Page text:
Here to Stay: George Gershwin at 120

The following is a guest post from Senior Music Specialist Ray White.

Publicity photograph of George Gershwin at the piano, 1934. Box 104, Folder 4, George and Ira Gershwin Collection, Music Division.

Composer George Gershwin was born 120 years ago, on September 26, 1898.  For most of his adult life, he was a youthful celebrity, indeed a rock star of his time, and his mystique is only enhanced by his tragic death from a brain tumor at the age of thirty-eight.  His story has been often told, and not always entirely accurately.  George Gershwin was born in Brooklyn to Russian-Jewish immigrant parents and raised largely in the Lower East Side of New York.  He left high school at age fifteen to make his way in the music business.  He aspired to compose “production music”—that is, music for the Broadway stage—which he regarded as the better quality popular music of the day.  In 1919 at age twenty he wrote his first Broadway score (the little-remembered La-La-Lucille!) and later that year he wrote the song that would bring him international fame–“Swanee,” with a lyric by Irving Caesar, which was popularized by the singing actor Al Jolson.

From early 1920 until Gershwin’s death in 1937, a little less than eighteen years, Gershwin produced music that confirms him as a master of music for Broadway and Hollywood as well as for the concert hall and the opera house.  Many of his songs have remained staples of the popular and jazz repertoires.  And his concert works—beginning with his Rhapsody in Blue, written in 1924 when he was only twenty-five, and An American in Paris, written four years later—have become staples of world’s leading orchestras.  Gershwin’s only opera, Porgy and Bess, is widely regarded as one of the truly great American operas.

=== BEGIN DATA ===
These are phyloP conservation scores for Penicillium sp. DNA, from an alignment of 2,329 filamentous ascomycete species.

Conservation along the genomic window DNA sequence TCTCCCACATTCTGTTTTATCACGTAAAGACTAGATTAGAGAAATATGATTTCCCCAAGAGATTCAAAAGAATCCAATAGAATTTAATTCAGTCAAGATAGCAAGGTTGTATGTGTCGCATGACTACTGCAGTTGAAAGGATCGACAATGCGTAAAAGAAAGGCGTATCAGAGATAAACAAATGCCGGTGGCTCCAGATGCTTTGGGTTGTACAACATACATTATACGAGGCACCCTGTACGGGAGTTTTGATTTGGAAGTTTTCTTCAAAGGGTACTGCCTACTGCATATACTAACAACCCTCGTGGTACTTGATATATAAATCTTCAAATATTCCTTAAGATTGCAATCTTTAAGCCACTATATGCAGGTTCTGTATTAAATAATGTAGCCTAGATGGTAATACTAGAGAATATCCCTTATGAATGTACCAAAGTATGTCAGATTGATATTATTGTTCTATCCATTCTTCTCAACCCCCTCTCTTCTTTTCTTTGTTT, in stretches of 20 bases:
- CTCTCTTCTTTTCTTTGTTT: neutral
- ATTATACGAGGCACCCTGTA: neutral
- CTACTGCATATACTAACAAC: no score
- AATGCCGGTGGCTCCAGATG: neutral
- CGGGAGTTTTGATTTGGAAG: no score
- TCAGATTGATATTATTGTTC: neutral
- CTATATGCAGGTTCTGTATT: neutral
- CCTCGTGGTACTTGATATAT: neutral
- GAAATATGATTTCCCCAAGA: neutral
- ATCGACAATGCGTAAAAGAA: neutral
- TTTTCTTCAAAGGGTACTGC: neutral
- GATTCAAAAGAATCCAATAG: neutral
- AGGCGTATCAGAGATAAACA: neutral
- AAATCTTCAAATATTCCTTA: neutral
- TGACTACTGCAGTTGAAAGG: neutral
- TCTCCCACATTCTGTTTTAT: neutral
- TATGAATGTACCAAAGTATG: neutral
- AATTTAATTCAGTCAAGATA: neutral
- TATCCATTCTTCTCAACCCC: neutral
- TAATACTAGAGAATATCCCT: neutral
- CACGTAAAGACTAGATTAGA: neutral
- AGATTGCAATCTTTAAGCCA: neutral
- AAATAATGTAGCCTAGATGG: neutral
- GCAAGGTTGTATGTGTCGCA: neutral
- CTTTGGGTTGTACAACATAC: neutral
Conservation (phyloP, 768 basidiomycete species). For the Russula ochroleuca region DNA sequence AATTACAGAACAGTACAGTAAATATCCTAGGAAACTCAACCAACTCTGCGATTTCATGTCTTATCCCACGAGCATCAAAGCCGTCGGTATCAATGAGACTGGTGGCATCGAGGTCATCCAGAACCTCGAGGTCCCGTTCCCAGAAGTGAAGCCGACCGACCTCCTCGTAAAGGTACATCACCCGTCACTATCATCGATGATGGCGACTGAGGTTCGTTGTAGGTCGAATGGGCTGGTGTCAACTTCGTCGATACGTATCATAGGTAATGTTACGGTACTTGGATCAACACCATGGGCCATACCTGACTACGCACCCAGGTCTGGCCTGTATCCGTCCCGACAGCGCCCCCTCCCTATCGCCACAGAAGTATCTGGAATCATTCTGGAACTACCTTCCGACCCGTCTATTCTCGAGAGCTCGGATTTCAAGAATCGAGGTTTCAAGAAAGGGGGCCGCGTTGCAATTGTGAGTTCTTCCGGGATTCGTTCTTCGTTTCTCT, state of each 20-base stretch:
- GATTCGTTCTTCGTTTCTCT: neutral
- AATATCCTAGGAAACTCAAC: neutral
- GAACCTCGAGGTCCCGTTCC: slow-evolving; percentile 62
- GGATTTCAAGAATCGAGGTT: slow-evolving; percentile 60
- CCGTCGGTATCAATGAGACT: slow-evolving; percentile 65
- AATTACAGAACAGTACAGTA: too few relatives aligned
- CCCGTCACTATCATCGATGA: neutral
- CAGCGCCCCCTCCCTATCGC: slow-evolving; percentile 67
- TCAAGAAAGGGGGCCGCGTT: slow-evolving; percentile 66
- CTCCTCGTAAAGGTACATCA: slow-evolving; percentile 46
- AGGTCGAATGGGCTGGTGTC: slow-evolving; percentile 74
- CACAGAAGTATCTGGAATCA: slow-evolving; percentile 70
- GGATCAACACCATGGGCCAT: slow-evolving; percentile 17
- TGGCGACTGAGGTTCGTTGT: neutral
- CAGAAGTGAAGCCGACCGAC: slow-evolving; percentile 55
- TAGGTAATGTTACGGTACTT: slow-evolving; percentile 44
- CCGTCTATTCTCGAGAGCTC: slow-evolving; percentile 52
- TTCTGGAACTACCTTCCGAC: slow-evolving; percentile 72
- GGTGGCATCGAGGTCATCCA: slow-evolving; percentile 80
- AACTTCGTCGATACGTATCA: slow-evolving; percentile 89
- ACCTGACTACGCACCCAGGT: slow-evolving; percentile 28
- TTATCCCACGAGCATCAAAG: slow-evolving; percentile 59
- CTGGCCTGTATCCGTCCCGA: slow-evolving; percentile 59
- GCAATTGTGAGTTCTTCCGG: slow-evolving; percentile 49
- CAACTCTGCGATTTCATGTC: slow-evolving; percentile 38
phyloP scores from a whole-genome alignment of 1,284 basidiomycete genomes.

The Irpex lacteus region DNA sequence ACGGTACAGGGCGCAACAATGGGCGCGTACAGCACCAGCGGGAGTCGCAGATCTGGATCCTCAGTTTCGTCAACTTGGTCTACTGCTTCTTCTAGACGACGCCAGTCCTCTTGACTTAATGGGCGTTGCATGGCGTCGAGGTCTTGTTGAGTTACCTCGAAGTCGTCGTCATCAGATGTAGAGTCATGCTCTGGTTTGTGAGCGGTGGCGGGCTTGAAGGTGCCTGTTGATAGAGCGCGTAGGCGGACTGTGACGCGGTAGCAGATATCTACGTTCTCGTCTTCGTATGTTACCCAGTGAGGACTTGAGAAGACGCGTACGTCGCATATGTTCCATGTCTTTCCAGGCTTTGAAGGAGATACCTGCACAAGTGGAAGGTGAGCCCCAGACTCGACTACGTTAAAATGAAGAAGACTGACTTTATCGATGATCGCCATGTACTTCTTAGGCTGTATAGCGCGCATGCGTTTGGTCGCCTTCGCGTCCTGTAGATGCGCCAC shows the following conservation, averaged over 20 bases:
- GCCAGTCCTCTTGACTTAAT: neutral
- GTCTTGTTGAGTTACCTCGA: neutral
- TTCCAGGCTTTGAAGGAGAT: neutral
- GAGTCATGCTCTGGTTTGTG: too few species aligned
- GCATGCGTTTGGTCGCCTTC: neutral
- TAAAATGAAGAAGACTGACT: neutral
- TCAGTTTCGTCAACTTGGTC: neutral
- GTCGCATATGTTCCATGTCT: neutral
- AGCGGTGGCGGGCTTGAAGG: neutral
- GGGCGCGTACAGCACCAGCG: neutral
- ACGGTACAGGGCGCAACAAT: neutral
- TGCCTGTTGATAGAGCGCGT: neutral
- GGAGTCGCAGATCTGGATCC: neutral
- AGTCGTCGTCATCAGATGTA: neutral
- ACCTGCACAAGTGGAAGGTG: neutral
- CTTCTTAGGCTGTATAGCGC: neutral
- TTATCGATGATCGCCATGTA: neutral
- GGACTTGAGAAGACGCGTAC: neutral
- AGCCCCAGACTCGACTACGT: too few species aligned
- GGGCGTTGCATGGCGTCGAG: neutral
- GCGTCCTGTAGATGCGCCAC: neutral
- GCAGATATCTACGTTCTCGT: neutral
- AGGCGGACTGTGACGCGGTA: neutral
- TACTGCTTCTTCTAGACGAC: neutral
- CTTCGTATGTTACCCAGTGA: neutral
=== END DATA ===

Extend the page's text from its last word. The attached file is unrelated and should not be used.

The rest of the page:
But as many times as Gershwin’s story has been told, there always seems to be something more to say.  The original manuscripts of George and his lyricist brother Ira in the custody of the Library’s Music Division continue to be rich resources for research.  And the collection continues to grow—with materials which are, by turns, expected (music manuscripts and lyric sheets, for example) as well as the unusual (our most recent acquisition has been a letter from Gershwin to the noted graphologist Nadya Olyanova, whose analysis of that letter found Gershwin’s personality to have been “pervaded with rhythm”).

Happy 120th Birthday, George!

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